Fennelly: The story of my sister cutting off my hair and eyelashes in my infancy is an oft-repeated Fennelly family anecdote, one I also told myself, for laughs. But I felt unease when I told this story for a laugh because there was something about the anecdote that was darker, something that got simplified, in quest of a laugh. Revisiting the material in micro-memoir form helped me linger in the moment, and identify how that moment in our childhood explains something about our relationship now.
Guisinger: This book is receiving a lot of attention. It was excerpted on Oprah.com. You were interviewed on PBS. It feels unusual (and heartening!) for a collection of small, literary pieces to hit the big time. (Yay!) So, first of all, congrats! And secondly, since you are clearly a publicity Jedi, when will your seminar “How to Promote your Book” be scheduled? (I’d like to sign up.) Can you share your hottest tip for getting the word out?
Fennelly: Penny, I am astonished at your characterization of me as a “publicity Jedi,” and everyone who knows me would share my astonishment, because I’m kind of a publicist’s worst nightmare. Like, I just got on Facebook last year I met with my editor to discuss the launch of Heating & Cooling, and I said, “What can I do to help the book get out into the world? I don’t do social media, but I love to give readings, meet with students, visit bookstores, etc.” And she was like, “You have to do social media.” And I was all, “No, you misheard me, I don’t do social media, but I like to do readings, meet with students, visit bookstores, etc.” and she was like, “Oh, I heard you, but you have to do social media.” So, for her, I finally on got on Facebook. But when people talk about their “platforms” and their “product,” I kind of break out in hives. So I’d be the last person to give a book promotion seminar. That being said, I have had a lot of fun in introducing the micro-memoir form to various groups. It’s a teachable form; it’s low pressure. I know a lot of folks who’d like to write their life story, say, but don’t know where to begin, and they feel daunted. But to write a true story in a single paragraph? That seems manageable. My friend, the novelist Joshilyn Jackson, went to a micro-memoir craft class I gave and now teaches the form in a women’s prison in Georgia where she volunteers, because it’s possible to introduce the form and get great results in a one-hour class, even with students who aren’t allow access to computers. I love that.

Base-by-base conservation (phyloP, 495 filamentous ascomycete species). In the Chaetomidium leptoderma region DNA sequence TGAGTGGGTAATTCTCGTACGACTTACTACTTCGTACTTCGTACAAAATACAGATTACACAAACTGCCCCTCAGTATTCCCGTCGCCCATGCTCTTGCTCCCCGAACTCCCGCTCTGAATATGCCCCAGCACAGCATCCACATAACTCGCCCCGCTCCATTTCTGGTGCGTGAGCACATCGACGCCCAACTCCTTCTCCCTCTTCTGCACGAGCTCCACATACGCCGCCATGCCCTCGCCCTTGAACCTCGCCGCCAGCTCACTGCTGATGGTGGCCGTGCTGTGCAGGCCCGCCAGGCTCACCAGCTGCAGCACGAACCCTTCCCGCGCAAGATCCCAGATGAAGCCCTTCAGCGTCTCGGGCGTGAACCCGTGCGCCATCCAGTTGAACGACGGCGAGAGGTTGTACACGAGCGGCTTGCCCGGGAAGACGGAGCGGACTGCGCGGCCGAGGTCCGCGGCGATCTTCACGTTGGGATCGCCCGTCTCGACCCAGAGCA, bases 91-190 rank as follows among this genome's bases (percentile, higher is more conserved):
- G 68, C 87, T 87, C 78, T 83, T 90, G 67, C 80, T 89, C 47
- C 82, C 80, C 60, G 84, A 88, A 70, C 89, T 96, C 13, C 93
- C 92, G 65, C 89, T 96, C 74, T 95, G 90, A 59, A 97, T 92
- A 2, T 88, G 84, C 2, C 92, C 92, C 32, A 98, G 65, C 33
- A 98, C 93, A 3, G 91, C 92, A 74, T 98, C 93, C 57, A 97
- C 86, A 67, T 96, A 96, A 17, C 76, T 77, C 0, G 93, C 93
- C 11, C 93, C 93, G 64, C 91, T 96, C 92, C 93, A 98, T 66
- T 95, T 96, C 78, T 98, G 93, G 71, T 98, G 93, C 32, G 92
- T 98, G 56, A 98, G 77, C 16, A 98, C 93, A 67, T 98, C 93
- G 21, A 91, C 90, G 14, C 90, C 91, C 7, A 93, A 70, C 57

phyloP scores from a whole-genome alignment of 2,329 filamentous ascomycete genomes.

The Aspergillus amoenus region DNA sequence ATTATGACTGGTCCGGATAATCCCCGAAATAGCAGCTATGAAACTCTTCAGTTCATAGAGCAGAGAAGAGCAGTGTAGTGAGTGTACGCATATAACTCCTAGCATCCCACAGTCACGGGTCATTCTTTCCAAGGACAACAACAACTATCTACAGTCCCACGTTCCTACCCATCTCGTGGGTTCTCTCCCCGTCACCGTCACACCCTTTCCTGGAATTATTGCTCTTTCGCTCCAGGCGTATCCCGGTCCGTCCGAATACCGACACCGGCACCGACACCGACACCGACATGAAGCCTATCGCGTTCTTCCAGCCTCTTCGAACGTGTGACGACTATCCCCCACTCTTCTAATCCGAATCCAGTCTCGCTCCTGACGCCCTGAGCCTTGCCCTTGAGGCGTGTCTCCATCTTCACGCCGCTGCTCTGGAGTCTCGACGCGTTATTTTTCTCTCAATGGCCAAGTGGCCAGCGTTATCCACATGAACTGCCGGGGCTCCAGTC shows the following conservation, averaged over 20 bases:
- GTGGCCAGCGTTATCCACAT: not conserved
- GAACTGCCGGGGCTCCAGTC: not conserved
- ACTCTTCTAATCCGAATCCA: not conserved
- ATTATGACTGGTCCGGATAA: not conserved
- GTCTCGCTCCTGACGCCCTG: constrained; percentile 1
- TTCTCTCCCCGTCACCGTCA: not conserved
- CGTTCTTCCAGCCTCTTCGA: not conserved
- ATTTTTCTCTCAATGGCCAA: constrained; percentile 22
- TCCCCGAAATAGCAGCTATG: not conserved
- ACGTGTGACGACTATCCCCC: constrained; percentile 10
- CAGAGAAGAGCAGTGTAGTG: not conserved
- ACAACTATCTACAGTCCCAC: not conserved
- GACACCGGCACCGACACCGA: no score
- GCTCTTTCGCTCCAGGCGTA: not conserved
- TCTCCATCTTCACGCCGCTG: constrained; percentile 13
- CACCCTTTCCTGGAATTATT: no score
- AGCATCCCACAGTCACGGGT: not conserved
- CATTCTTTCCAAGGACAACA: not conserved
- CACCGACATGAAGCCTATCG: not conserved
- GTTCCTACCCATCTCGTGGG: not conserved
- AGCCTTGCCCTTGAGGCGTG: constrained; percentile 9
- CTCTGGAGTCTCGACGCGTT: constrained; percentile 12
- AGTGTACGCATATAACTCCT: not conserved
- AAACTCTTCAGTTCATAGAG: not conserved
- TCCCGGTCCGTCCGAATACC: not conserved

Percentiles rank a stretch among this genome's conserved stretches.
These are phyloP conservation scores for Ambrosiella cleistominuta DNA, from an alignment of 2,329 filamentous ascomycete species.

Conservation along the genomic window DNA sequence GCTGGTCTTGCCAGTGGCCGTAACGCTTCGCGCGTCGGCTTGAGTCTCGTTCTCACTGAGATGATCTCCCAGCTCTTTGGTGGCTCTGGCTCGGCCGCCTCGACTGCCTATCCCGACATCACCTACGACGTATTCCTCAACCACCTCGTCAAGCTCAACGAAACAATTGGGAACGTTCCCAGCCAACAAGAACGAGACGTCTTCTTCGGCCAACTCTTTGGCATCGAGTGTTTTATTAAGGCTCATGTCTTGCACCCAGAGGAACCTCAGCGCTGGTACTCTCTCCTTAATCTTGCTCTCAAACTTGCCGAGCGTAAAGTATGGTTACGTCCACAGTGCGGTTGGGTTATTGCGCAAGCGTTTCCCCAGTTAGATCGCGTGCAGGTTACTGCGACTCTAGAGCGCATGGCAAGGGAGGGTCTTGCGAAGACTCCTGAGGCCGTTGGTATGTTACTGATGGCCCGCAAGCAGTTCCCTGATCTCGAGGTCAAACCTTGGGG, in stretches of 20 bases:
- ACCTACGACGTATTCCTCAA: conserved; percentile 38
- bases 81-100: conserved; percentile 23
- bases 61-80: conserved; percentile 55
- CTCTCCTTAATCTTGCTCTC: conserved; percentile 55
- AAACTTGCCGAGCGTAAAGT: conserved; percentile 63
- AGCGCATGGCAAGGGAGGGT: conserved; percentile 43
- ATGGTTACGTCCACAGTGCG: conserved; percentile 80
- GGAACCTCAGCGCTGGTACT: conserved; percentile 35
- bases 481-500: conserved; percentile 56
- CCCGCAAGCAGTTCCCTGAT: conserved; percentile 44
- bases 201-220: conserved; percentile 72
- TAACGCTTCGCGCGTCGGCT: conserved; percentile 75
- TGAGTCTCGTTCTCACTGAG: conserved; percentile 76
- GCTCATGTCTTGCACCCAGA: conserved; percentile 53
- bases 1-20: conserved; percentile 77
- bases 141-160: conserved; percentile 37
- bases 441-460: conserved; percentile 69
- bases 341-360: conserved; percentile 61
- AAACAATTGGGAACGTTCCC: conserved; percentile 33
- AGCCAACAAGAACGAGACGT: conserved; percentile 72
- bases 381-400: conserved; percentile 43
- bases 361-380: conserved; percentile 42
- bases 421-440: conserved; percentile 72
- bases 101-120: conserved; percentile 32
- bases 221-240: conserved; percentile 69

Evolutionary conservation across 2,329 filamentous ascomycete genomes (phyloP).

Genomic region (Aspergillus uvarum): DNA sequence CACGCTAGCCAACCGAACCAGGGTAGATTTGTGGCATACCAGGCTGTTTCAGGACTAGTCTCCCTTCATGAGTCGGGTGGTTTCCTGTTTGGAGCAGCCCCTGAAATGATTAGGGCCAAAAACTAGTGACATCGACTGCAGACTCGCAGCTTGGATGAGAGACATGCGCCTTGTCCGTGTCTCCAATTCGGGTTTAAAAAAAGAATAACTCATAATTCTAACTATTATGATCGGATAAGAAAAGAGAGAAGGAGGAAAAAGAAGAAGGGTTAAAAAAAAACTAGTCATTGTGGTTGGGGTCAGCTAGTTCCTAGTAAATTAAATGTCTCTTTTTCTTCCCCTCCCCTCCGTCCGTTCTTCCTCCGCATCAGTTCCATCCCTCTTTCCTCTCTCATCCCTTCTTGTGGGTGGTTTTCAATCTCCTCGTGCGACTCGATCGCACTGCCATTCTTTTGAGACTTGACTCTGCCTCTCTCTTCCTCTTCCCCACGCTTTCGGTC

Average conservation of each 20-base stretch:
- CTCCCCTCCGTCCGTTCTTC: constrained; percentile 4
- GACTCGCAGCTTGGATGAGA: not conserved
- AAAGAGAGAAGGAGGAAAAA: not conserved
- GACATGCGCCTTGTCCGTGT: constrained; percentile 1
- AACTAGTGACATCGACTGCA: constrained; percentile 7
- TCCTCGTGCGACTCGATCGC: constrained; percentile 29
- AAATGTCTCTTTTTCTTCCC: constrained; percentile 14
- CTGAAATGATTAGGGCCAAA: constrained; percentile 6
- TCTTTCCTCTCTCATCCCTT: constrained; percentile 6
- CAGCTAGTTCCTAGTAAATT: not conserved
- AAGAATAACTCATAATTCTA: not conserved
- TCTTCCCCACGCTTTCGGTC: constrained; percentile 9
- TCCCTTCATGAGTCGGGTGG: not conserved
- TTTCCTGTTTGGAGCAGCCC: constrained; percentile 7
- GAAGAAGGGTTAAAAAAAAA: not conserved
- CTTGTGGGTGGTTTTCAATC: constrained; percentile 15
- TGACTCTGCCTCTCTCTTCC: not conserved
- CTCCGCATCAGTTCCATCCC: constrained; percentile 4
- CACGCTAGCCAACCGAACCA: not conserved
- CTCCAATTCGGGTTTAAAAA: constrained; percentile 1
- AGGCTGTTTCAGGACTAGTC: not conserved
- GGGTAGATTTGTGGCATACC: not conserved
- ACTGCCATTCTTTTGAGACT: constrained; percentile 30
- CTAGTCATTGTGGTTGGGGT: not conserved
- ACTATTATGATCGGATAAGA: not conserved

Guisinger: This August, I get to welcome you as faculty at Iota: Short Prose Conference on the coast of Maine along with Sven Birkerts. It’s a generative, four-day conference on short forms. What does that mean and what can people expect from the experience of studying with you?
Fennelly: Oh yes I’m SUPER excited about the conference. Truly bucolic location. And I admire Sven Birkerts’ work a lot. I teach his craft book The Art of Time in Memoir: Then, Again. It’s so smart. I’m excited to give prompts and share examples of short forms that really inspire me—including short form nonfiction pieces that I first read here at Brevity. Three cheers for Brevity! And for Iota!
Want to study with Beth Ann Fennelly and Sven Birkerts at Iota this summer? Dates are August 15 – 18. Visit www.iotaconference.com while there are still seats available.
Beth Ann Fennelly, Poet Laureate of Mississippi, teaches in the MFA Program at the University of Mississippi, where she was named Outstanding Teacher of the Year. Her newest prose book is Heating & Cooling: 52 Micro-Memoirs, published in October 2017 with W.W. Norton, and she published Great with Child: Letters to a Young Mother, a collection of essays with Norton in 2006. Beth Ann is the author of three poetry books: Open House, Tender Hooks, and Unmentionables, all with W. W. Norton. Beth Ann’s poetry has been in over fifty anthologies, including Best American Poetry 1996, 2005, and 2006. A contributing editor to The Oxford American, she also writes freelance on travel, culture, and design for many magazines. Recent nonfiction awards include the Orlando Award in Nonfiction from A Room of Her Own, the Lamar York Prize from The Chattachoochee Review and the Porter Fleming Award for Excellence in the Essay. She’s the first woman honored with the University of Notre Dame’s Distinguished Alumni in the Arts Award.
Penny Guisinger lives and writes on the easternmost tip of the United States. A Maine Literary Award winner and twice named as a notable in Best American Essays, she has appeared in the pages of Fourth Genre, River Teeth, The Rumpus, Guernica, Solstice Literary Magazine, Under the Gum Tree, multiple anthologies, and other places. She is an Assistant Editor at Brevity magazine, the founding organizer of Iota: Short Prose Conference, and a graduate of the Stonecoast MFA Program. She lives with her wife and kids, two dogs, and a constantly changing number of tropical fish. She can be found at: www.pennyguisinger.com and @PennyGuisinger.